Who’s Afraid of Virgilio Piñera? Violence and Fear in Dos viejos pánicos (1968)



Dos viejos pánicos (1968) from Vigilio Piñera (1912–1979) explores the violence inherent in the repetition of everyday existence by portraying a routine day in the life of a sixty-year-old married couple. The quotidian violence that characterizes the couple’s lives is provoked by fear. Piñera’s characters, Tota and Tabo, represent a domestic dispute that mirrors the spectacality of the political context that was taking place in Cuba offstage in the late 1960s. This violence is sparked by a fear that characterizes Tota and Tabo’s existence and comes between them and the outside world. Their fear is triggered by the knowledge that everything about them—including their intimate secrets—is known by another. This comprehensive fear is embodied in a planilla the couple is forced to confront in the second act. The planilla, in Dos viejos pánicos, is a governmental survey that becomes the personification of fear for the middle-aged couple. Their violence against one another and against the outside world can be witnessed in their struggle with, and attempted elimination of, this very planilla. The internal world of Tota and Tabo reflects the national context (that of Cuba in the late 1960s, but also the larger Latin American political and social context) and portrays a growing fear and the violence that it provokes. The small, claustrophobic existence that the couple describes is doubled by the political events that surround the writing of Dos viejos pánicos, a context in which the spectacularity is mirrored by Piñera’s work.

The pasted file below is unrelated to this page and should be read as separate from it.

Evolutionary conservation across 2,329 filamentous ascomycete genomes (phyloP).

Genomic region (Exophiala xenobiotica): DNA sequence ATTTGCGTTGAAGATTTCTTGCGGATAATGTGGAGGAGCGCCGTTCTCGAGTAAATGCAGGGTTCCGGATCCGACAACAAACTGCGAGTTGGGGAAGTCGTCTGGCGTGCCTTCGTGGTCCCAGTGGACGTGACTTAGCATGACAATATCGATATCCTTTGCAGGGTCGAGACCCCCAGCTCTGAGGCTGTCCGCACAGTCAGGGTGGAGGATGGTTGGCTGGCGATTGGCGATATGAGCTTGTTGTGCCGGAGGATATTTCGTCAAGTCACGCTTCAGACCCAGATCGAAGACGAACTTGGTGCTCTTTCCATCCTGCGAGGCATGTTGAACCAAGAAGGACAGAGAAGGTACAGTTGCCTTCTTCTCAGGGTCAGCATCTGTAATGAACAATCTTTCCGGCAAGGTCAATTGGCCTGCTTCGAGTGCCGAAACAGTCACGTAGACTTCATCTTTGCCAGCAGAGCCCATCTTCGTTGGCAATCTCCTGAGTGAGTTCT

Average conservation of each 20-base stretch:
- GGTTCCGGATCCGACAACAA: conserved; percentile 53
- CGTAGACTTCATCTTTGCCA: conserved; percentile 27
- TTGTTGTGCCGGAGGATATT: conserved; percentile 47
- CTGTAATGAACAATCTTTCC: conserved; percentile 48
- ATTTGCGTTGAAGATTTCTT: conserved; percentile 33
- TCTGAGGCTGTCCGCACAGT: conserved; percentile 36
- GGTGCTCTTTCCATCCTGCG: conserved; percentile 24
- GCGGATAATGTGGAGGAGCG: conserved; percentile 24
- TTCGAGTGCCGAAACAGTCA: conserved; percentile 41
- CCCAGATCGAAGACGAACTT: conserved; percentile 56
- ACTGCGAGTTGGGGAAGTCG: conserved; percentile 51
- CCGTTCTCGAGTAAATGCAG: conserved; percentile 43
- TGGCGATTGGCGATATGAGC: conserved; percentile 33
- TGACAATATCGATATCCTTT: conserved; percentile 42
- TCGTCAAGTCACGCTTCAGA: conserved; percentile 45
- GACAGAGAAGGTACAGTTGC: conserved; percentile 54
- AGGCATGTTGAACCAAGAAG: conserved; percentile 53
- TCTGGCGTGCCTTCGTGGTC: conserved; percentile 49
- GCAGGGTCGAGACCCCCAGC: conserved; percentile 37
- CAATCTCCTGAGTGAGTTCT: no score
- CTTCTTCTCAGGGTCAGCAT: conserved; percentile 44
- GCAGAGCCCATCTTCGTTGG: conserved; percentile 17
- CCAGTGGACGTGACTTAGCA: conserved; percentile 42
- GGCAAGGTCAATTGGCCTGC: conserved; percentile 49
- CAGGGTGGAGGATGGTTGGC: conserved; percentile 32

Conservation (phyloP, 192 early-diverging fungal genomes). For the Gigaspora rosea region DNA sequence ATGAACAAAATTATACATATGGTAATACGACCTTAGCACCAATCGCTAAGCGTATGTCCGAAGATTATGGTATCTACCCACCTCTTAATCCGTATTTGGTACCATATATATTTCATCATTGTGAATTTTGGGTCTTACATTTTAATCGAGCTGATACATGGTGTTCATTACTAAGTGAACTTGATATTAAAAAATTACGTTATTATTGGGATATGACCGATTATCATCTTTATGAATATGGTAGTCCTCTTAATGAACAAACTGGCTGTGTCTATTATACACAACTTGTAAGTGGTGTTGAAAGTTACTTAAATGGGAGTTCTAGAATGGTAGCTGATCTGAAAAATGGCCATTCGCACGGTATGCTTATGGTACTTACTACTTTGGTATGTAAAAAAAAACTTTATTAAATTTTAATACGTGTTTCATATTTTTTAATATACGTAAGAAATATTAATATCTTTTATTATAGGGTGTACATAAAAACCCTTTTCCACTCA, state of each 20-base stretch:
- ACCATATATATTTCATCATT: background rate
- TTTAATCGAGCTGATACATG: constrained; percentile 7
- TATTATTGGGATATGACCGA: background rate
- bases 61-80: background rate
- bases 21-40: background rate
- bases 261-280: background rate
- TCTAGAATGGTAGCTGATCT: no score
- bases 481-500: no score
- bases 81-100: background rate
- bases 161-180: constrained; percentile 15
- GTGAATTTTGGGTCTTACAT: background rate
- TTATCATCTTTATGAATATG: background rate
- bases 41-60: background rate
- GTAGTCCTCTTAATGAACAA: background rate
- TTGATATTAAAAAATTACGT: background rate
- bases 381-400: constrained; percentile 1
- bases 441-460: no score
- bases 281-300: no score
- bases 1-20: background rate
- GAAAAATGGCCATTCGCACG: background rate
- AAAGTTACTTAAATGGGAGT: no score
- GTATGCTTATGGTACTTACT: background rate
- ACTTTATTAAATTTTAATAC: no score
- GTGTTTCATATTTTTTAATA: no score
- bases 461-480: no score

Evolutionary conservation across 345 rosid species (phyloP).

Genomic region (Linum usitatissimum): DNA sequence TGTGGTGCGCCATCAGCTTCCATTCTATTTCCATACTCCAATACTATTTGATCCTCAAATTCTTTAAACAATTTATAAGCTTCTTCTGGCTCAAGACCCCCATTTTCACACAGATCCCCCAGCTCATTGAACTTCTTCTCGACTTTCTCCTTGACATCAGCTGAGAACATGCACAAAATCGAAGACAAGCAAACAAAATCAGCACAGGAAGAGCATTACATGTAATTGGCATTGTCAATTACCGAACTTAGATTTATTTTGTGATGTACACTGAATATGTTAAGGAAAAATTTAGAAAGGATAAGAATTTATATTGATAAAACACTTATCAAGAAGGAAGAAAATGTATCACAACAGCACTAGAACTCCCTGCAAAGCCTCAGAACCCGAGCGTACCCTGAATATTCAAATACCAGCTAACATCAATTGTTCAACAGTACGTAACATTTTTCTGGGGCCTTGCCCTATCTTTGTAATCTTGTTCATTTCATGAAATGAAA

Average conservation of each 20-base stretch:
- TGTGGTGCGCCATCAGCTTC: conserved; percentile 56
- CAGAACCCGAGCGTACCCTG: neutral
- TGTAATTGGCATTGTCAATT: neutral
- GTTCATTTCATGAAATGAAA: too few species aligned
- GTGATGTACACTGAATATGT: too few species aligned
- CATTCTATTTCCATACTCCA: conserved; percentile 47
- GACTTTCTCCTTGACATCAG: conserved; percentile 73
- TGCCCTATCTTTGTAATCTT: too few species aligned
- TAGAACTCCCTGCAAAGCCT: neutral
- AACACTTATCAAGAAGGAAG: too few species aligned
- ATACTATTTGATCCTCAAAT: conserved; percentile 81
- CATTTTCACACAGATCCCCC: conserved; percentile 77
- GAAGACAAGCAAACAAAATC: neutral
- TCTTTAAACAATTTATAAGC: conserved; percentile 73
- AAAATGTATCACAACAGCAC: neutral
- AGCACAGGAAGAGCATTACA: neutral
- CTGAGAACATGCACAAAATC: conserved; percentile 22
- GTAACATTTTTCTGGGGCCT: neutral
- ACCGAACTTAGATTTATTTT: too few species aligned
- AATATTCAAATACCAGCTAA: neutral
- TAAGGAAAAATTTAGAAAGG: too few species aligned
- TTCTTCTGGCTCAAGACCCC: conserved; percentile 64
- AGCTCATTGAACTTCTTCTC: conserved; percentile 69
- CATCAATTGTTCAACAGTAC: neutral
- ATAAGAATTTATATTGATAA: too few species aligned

Domestic Dispute Cuban Revolution Revolutionary Government Everyday Existence Violent Repression 
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© Katherine Ford 2010

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